Newport News Public Schools update for November 2017

Six Newport News Schools earn Virginia Naturally School Recognition Award

A Sedgefield Elementary student plants greenery on the school’s grounds.

Six schools have been recognized as Virginia Naturally Schools for supporting environmental conservation and stewardship. Recognized were the students and staff of Deer Park Elementary (4 years), Discovery STEM Academy (1 year), Marshall Early Learning Center (2 years), Nelson Elementary (1 year), Sedgefield Elementary (1 year) and Booker T. Washington Middle (1 year). This is the largest number of Newport News schools ever to receive this acknowledgement from the Virginia Department of Game and Inland Fisheries.

Virginia Naturally Schools is the official environmental education school recognition program of the Commonwealth, administered by the Department of Game and Inland Fisheries with support from the Department of Education, Department of Environmental Quality and other resource agencies. The Virginia Board of Education has recognized the Virginia Naturally School program as the official environmental education school recognition program for the Commonwealth. Seventy Virginia schools earned the Virginia Naturally School Recognition Award for their stewardship during the 2016–2017 school year. Schools must submit a plan for the following year and carry it through in addition to meeting additional criteria in order to be recognized in additional years.

Newport News high school students receive free wireless devices, home Internet access

More than 900 high school students in Newport News Public Schools (NNPS) received free mobile devices and high-speed wireless Internet service from Sprint and the Sprint Foundation to help close the “digital divide.”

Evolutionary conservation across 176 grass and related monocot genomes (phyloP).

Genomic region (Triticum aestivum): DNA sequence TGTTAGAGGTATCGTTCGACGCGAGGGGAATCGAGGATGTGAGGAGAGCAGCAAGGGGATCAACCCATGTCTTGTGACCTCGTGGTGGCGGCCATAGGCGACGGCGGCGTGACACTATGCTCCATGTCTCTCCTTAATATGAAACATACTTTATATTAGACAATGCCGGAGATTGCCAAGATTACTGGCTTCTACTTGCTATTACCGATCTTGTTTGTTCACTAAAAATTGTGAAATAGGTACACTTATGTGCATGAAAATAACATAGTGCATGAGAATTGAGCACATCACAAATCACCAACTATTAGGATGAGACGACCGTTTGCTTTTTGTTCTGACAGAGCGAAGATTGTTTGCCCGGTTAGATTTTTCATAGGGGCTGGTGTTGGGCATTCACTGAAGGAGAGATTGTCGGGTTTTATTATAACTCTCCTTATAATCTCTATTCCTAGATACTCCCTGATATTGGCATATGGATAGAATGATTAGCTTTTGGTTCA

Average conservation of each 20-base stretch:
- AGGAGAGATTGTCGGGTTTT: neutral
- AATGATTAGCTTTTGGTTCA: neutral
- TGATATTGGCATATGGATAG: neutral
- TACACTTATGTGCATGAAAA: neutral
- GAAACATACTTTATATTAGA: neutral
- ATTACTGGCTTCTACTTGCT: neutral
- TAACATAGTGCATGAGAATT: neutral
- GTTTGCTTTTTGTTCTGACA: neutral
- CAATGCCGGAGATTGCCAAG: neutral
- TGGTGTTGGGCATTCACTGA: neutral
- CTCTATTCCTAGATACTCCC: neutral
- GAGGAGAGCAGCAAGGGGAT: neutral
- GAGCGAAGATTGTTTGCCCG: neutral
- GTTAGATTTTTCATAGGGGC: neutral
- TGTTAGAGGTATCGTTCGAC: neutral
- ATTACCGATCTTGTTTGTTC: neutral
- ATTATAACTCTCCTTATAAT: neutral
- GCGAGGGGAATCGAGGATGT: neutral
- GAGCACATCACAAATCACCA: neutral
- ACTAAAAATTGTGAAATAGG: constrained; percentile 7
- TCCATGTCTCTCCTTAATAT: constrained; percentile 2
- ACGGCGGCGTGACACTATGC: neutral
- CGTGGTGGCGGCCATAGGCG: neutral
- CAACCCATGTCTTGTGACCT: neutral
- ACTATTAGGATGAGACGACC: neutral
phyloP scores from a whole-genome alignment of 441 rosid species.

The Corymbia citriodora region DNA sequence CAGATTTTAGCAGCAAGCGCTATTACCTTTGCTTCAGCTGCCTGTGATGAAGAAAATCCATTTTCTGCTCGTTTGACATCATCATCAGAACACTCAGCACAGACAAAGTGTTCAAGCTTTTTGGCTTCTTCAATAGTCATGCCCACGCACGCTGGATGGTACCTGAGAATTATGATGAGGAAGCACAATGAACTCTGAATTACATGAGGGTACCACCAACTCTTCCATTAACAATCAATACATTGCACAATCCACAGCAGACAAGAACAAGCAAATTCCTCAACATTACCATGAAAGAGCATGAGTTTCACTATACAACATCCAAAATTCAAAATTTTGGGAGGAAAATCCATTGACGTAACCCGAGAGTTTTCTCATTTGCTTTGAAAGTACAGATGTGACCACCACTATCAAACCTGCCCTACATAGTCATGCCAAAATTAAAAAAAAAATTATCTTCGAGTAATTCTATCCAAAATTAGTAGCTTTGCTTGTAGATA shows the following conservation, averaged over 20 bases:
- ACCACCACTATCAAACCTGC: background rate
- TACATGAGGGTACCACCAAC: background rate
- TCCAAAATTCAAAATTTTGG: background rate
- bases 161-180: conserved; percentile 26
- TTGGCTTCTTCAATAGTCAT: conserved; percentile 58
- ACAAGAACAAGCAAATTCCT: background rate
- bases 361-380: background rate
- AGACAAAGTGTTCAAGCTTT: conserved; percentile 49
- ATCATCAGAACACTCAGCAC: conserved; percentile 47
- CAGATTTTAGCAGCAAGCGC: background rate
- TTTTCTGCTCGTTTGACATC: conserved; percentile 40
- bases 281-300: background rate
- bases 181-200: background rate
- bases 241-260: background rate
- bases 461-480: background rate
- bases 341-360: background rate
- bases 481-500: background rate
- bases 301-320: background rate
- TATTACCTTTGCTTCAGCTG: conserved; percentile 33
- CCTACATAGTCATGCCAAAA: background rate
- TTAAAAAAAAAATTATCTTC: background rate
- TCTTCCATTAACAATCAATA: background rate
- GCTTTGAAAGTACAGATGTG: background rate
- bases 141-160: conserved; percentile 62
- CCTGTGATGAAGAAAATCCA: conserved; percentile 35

A student from Heritage High School received his Sprint device on Back-to-School night.

Through Sprint’s 1Million Project, beginning with the 2017–2018 school year, participating high school students received either a free smartphone, tablet or hotspot device and 3GB of high-speed LTE data per month for up to four years while they are in high school. Students who received a smartphone can use it as a hotspot.

A school division sponsored personal learning program is under implementation at Heritage High School this school year; all students will receive a Chromebook (laptop) for use at school and at home. Heritage High students participating in the Sprint 1Million Project will receive a hotspot or a smartphone that can be used as a hotspot to support online access for the Chromebook at home.

NNPS high school students responded to a survey to determine eligibility for participation in the Sprint 1Million Project. Students selected to participate do not have access to the Internet at home, or a smartphone or computer. Through the Sprint 1Million Project, students now have home Internet access for schoolwork; teacher and classmate communication; and college and job applications.

Virginia was one of 30 states scheduled for the Sprint 1Million nationwide rollout, which included 118 school districts, more than 1,300 high schools and 180,000 students.

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